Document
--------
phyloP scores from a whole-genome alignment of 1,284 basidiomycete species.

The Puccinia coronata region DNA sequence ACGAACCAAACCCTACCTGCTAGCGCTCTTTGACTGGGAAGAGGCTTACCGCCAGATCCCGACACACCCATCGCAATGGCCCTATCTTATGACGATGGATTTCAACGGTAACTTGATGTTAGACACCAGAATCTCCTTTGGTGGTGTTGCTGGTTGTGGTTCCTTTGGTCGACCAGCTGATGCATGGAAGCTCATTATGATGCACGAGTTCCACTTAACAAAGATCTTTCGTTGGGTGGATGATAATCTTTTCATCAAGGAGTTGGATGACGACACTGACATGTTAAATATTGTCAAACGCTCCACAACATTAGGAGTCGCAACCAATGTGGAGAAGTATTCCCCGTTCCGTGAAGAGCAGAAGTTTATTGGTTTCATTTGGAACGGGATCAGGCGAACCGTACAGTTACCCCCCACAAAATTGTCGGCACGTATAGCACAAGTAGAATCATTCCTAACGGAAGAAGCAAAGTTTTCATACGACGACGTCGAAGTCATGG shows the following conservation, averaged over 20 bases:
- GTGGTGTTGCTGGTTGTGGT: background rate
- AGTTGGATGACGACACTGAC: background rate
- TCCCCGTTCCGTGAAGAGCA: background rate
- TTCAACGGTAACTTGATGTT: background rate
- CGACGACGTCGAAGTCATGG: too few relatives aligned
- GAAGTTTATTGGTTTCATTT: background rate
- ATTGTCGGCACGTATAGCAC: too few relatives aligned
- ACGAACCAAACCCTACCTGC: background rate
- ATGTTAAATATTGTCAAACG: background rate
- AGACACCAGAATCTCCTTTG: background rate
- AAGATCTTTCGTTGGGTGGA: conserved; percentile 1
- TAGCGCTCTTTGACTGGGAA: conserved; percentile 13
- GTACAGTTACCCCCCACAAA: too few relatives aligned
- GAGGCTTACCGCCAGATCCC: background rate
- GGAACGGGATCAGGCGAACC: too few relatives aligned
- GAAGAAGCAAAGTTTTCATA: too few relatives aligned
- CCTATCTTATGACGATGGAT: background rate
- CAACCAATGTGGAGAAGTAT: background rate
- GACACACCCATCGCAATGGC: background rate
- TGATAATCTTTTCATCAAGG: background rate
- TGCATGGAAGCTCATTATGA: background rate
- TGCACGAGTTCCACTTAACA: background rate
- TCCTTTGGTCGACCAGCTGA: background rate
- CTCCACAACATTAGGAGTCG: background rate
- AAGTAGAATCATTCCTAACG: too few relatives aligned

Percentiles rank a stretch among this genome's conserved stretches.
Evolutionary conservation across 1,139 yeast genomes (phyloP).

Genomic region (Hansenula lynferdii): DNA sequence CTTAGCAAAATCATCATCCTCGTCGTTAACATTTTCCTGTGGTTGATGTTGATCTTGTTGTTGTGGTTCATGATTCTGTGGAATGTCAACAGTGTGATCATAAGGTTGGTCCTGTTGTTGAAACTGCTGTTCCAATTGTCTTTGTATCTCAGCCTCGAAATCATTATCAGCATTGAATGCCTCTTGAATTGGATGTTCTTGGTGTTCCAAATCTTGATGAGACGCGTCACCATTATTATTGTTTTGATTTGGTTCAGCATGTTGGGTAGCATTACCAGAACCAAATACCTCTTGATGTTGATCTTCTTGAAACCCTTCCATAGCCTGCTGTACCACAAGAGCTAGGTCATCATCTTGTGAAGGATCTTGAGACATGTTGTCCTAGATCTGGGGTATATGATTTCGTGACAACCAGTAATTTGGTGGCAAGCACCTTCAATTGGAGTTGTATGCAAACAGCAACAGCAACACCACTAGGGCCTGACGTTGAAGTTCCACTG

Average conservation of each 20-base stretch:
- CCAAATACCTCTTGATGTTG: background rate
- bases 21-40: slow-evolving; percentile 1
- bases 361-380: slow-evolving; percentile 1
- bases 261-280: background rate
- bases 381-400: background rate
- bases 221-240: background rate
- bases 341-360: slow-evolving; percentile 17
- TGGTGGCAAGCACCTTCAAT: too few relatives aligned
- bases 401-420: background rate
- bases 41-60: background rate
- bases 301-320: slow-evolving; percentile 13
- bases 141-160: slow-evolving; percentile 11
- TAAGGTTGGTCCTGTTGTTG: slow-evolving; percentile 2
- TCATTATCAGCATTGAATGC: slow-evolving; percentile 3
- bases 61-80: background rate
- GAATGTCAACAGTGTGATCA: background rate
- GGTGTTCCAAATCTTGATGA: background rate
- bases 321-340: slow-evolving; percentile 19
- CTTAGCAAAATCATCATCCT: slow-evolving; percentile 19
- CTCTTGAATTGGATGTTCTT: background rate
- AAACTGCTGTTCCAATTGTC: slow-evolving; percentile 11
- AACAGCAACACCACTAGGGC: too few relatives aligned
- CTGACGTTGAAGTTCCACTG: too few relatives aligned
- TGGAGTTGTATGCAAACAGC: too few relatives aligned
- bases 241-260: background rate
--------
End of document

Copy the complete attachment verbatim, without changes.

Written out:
phyloP scores from a whole-genome alignment of 1,284 basidiomycete species.

The Puccinia coronata region DNA sequence ACGAACCAAACCCTACCTGCTAGCGCTCTTTGACTGGGAAGAGGCTTACCGCCAGATCCCGACACACCCATCGCAATGGCCCTATCTTATGACGATGGATTTCAACGGTAACTTGATGTTAGACACCAGAATCTCCTTTGGTGGTGTTGCTGGTTGTGGTTCCTTTGGTCGACCAGCTGATGCATGGAAGCTCATTATGATGCACGAGTTCCACTTAACAAAGATCTTTCGTTGGGTGGATGATAATCTTTTCATCAAGGAGTTGGATGACGACACTGACATGTTAAATATTGTCAAACGCTCCACAACATTAGGAGTCGCAACCAATGTGGAGAAGTATTCCCCGTTCCGTGAAGAGCAGAAGTTTATTGGTTTCATTTGGAACGGGATCAGGCGAACCGTACAGTTACCCCCCACAAAATTGTCGGCACGTATAGCACAAGTAGAATCATTCCTAACGGAAGAAGCAAAGTTTTCATACGACGACGTCGAAGTCATGG shows the following conservation, averaged over 20 bases:
- GTGGTGTTGCTGGTTGTGGT: background rate
- AGTTGGATGACGACACTGAC: background rate
- TCCCCGTTCCGTGAAGAGCA: background rate
- TTCAACGGTAACTTGATGTT: background rate
- CGACGACGTCGAAGTCATGG: too few relatives aligned
- GAAGTTTATTGGTTTCATTT: background rate
- ATTGTCGGCACGTATAGCAC: too few relatives aligned
- ACGAACCAAACCCTACCTGC: background rate
- ATGTTAAATATTGTCAAACG: background rate
- AGACACCAGAATCTCCTTTG: background rate
- AAGATCTTTCGTTGGGTGGA: conserved; percentile 1
- TAGCGCTCTTTGACTGGGAA: conserved; percentile 13
- GTACAGTTACCCCCCACAAA: too few relatives aligned
- GAGGCTTACCGCCAGATCCC: background rate
- GGAACGGGATCAGGCGAACC: too few relatives aligned
- GAAGAAGCAAAGTTTTCATA: too few relatives aligned
- CCTATCTTATGACGATGGAT: background rate
- CAACCAATGTGGAGAAGTAT: background rate
- GACACACCCATCGCAATGGC: background rate
- TGATAATCTTTTCATCAAGG: background rate
- TGCATGGAAGCTCATTATGA: background rate
- TGCACGAGTTCCACTTAACA: background rate
- TCCTTTGGTCGACCAGCTGA: background rate
- CTCCACAACATTAGGAGTCG: background rate
- AAGTAGAATCATTCCTAACG: too few relatives aligned

Percentiles rank a stretch among this genome's conserved stretches.
Evolutionary conservation across 1,139 yeast genomes (phyloP).

Genomic region (Hansenula lynferdii): DNA sequence CTTAGCAAAATCATCATCCTCGTCGTTAACATTTTCCTGTGGTTGATGTTGATCTTGTTGTTGTGGTTCATGATTCTGTGGAATGTCAACAGTGTGATCATAAGGTTGGTCCTGTTGTTGAAACTGCTGTTCCAATTGTCTTTGTATCTCAGCCTCGAAATCATTATCAGCATTGAATGCCTCTTGAATTGGATGTTCTTGGTGTTCCAAATCTTGATGAGACGCGTCACCATTATTATTGTTTTGATTTGGTTCAGCATGTTGGGTAGCATTACCAGAACCAAATACCTCTTGATGTTGATCTTCTTGAAACCCTTCCATAGCCTGCTGTACCACAAGAGCTAGGTCATCATCTTGTGAAGGATCTTGAGACATGTTGTCCTAGATCTGGGGTATATGATTTCGTGACAACCAGTAATTTGGTGGCAAGCACCTTCAATTGGAGTTGTATGCAAACAGCAACAGCAACACCACTAGGGCCTGACGTTGAAGTTCCACTG

Average conservation of each 20-base stretch:
- CCAAATACCTCTTGATGTTG: background rate
- bases 21-40: slow-evolving; percentile 1
- bases 361-380: slow-evolving; percentile 1
- bases 261-280: background rate
- bases 381-400: background rate
- bases 221-240: background rate
- bases 341-360: slow-evolving; percentile 17
- TGGTGGCAAGCACCTTCAAT: too few relatives aligned
- bases 401-420: background rate
- bases 41-60: background rate
- bases 301-320: slow-evolving; percentile 13
- bases 141-160: slow-evolving; percentile 11
- TAAGGTTGGTCCTGTTGTTG: slow-evolving; percentile 2
- TCATTATCAGCATTGAATGC: slow-evolving; percentile 3
- bases 61-80: background rate
- GAATGTCAACAGTGTGATCA: background rate
- GGTGTTCCAAATCTTGATGA: background rate
- bases 321-340: slow-evolving; percentile 19
- CTTAGCAAAATCATCATCCT: slow-evolving; percentile 19
- CTCTTGAATTGGATGTTCTT: background rate
- AAACTGCTGTTCCAATTGTC: slow-evolving; percentile 11
- AACAGCAACACCACTAGGGC: too few relatives aligned
- CTGACGTTGAAGTTCCACTG: too few relatives aligned
- TGGAGTTGTATGCAAACAGC: too few relatives aligned
- bases 241-260: background rate